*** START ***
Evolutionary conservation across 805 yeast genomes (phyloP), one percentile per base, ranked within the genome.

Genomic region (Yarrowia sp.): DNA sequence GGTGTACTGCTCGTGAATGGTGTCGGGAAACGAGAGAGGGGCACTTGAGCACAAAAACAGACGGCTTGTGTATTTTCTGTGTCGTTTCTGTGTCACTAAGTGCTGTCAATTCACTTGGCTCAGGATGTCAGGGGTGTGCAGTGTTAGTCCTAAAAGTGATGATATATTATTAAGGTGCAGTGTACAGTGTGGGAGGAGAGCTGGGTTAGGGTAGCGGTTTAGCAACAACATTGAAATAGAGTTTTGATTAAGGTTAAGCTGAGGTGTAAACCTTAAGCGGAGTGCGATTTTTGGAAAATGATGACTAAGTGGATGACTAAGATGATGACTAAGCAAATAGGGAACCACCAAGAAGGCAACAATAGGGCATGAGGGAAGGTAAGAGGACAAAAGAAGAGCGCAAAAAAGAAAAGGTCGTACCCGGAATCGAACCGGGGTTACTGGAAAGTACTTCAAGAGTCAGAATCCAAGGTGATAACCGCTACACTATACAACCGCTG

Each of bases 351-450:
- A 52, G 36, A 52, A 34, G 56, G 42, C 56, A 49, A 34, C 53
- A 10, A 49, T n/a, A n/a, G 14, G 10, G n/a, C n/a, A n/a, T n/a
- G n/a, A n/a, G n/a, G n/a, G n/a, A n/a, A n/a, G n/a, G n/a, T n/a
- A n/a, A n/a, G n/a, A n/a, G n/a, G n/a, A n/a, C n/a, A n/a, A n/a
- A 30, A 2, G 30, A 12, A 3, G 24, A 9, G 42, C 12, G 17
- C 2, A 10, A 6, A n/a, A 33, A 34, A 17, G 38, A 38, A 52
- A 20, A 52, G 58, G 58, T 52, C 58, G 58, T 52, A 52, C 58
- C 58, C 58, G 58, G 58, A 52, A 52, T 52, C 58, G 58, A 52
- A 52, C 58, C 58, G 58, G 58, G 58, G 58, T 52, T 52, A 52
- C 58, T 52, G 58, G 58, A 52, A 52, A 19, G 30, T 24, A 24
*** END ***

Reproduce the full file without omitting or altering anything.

Evolutionary conservation across 805 yeast genomes (phyloP), one percentile per base, ranked within the genome.

Genomic region (Yarrowia sp.): DNA sequence GGTGTACTGCTCGTGAATGGTGTCGGGAAACGAGAGAGGGGCACTTGAGCACAAAAACAGACGGCTTGTGTATTTTCTGTGTCGTTTCTGTGTCACTAAGTGCTGTCAATTCACTTGGCTCAGGATGTCAGGGGTGTGCAGTGTTAGTCCTAAAAGTGATGATATATTATTAAGGTGCAGTGTACAGTGTGGGAGGAGAGCTGGGTTAGGGTAGCGGTTTAGCAACAACATTGAAATAGAGTTTTGATTAAGGTTAAGCTGAGGTGTAAACCTTAAGCGGAGTGCGATTTTTGGAAAATGATGACTAAGTGGATGACTAAGATGATGACTAAGCAAATAGGGAACCACCAAGAAGGCAACAATAGGGCATGAGGGAAGGTAAGAGGACAAAAGAAGAGCGCAAAAAAGAAAAGGTCGTACCCGGAATCGAACCGGGGTTACTGGAAAGTACTTCAAGAGTCAGAATCCAAGGTGATAACCGCTACACTATACAACCGCTG

Each of bases 351-450:
- A 52, G 36, A 52, A 34, G 56, G 42, C 56, A 49, A 34, C 53
- A 10, A 49, T n/a, A n/a, G 14, G 10, G n/a, C n/a, A n/a, T n/a
- G n/a, A n/a, G n/a, G n/a, G n/a, A n/a, A n/a, G n/a, G n/a, T n/a
- A n/a, A n/a, G n/a, A n/a, G n/a, G n/a, A n/a, C n/a, A n/a, A n/a
- A 30, A 2, G 30, A 12, A 3, G 24, A 9, G 42, C 12, G 17
- C 2, A 10, A 6, A n/a, A 33, A 34, A 17, G 38, A 38, A 52
- A 20, A 52, G 58, G 58, T 52, C 58, G 58, T 52, A 52, C 58
- C 58, C 58, G 58, G 58, A 52, A 52, T 52, C 58, G 58, A 52
- A 52, C 58, C 58, G 58, G 58, G 58, G 58, T 52, T 52, A 52
- C 58, T 52, G 58, G 58, A 52, A 52, A 19, G 30, T 24, A 24